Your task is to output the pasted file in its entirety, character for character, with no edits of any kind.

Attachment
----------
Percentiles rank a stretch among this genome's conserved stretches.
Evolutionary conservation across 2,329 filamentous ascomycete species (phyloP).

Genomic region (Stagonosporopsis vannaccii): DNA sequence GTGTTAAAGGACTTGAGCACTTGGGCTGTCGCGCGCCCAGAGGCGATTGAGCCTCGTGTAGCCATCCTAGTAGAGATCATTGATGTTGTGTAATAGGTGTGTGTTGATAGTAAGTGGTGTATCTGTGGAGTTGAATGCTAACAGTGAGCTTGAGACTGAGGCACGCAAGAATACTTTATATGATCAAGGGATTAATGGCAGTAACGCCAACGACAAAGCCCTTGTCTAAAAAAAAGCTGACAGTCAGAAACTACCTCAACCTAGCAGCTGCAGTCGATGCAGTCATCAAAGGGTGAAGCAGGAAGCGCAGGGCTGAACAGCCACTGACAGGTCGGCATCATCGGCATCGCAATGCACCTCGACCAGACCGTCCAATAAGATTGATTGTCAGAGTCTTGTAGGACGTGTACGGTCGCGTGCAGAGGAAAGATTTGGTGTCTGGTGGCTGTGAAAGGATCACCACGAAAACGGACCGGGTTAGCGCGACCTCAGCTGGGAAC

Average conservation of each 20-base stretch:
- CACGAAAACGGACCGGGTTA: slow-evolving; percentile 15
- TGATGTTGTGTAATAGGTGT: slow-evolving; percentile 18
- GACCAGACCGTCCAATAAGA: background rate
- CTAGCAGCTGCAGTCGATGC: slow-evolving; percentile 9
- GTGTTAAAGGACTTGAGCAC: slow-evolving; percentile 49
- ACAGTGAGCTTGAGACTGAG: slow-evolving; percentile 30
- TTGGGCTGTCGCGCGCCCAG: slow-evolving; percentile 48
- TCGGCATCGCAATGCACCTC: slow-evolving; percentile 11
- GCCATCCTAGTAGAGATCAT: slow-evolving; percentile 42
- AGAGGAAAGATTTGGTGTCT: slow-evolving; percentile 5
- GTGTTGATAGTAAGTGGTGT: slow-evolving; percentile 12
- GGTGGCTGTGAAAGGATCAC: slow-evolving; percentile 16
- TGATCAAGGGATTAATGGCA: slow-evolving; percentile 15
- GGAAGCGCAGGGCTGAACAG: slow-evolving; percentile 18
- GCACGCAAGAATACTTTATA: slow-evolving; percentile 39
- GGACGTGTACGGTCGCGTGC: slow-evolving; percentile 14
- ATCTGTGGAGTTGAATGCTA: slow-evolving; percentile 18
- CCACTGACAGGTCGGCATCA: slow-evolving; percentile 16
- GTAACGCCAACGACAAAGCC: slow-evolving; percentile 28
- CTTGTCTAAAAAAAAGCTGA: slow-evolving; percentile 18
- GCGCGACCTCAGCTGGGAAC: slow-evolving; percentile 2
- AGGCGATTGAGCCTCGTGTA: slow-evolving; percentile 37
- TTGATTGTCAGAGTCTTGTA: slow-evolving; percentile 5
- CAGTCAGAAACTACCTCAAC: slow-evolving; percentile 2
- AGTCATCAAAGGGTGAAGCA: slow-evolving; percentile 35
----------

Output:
Percentiles rank a stretch among this genome's conserved stretches.
Evolutionary conservation across 2,329 filamentous ascomycete species (phyloP).

Genomic region (Stagonosporopsis vannaccii): DNA sequence GTGTTAAAGGACTTGAGCACTTGGGCTGTCGCGCGCCCAGAGGCGATTGAGCCTCGTGTAGCCATCCTAGTAGAGATCATTGATGTTGTGTAATAGGTGTGTGTTGATAGTAAGTGGTGTATCTGTGGAGTTGAATGCTAACAGTGAGCTTGAGACTGAGGCACGCAAGAATACTTTATATGATCAAGGGATTAATGGCAGTAACGCCAACGACAAAGCCCTTGTCTAAAAAAAAGCTGACAGTCAGAAACTACCTCAACCTAGCAGCTGCAGTCGATGCAGTCATCAAAGGGTGAAGCAGGAAGCGCAGGGCTGAACAGCCACTGACAGGTCGGCATCATCGGCATCGCAATGCACCTCGACCAGACCGTCCAATAAGATTGATTGTCAGAGTCTTGTAGGACGTGTACGGTCGCGTGCAGAGGAAAGATTTGGTGTCTGGTGGCTGTGAAAGGATCACCACGAAAACGGACCGGGTTAGCGCGACCTCAGCTGGGAAC

Average conservation of each 20-base stretch:
- CACGAAAACGGACCGGGTTA: slow-evolving; percentile 15
- TGATGTTGTGTAATAGGTGT: slow-evolving; percentile 18
- GACCAGACCGTCCAATAAGA: background rate
- CTAGCAGCTGCAGTCGATGC: slow-evolving; percentile 9
- GTGTTAAAGGACTTGAGCAC: slow-evolving; percentile 49
- ACAGTGAGCTTGAGACTGAG: slow-evolving; percentile 30
- TTGGGCTGTCGCGCGCCCAG: slow-evolving; percentile 48
- TCGGCATCGCAATGCACCTC: slow-evolving; percentile 11
- GCCATCCTAGTAGAGATCAT: slow-evolving; percentile 42
- AGAGGAAAGATTTGGTGTCT: slow-evolving; percentile 5
- GTGTTGATAGTAAGTGGTGT: slow-evolving; percentile 12
- GGTGGCTGTGAAAGGATCAC: slow-evolving; percentile 16
- TGATCAAGGGATTAATGGCA: slow-evolving; percentile 15
- GGAAGCGCAGGGCTGAACAG: slow-evolving; percentile 18
- GCACGCAAGAATACTTTATA: slow-evolving; percentile 39
- GGACGTGTACGGTCGCGTGC: slow-evolving; percentile 14
- ATCTGTGGAGTTGAATGCTA: slow-evolving; percentile 18
- CCACTGACAGGTCGGCATCA: slow-evolving; percentile 16
- GTAACGCCAACGACAAAGCC: slow-evolving; percentile 28
- CTTGTCTAAAAAAAAGCTGA: slow-evolving; percentile 18
- GCGCGACCTCAGCTGGGAAC: slow-evolving; percentile 2
- AGGCGATTGAGCCTCGTGTA: slow-evolving; percentile 37
- TTGATTGTCAGAGTCTTGTA: slow-evolving; percentile 5
- CAGTCAGAAACTACCTCAAC: slow-evolving; percentile 2
- AGTCATCAAAGGGTGAAGCA: slow-evolving; percentile 35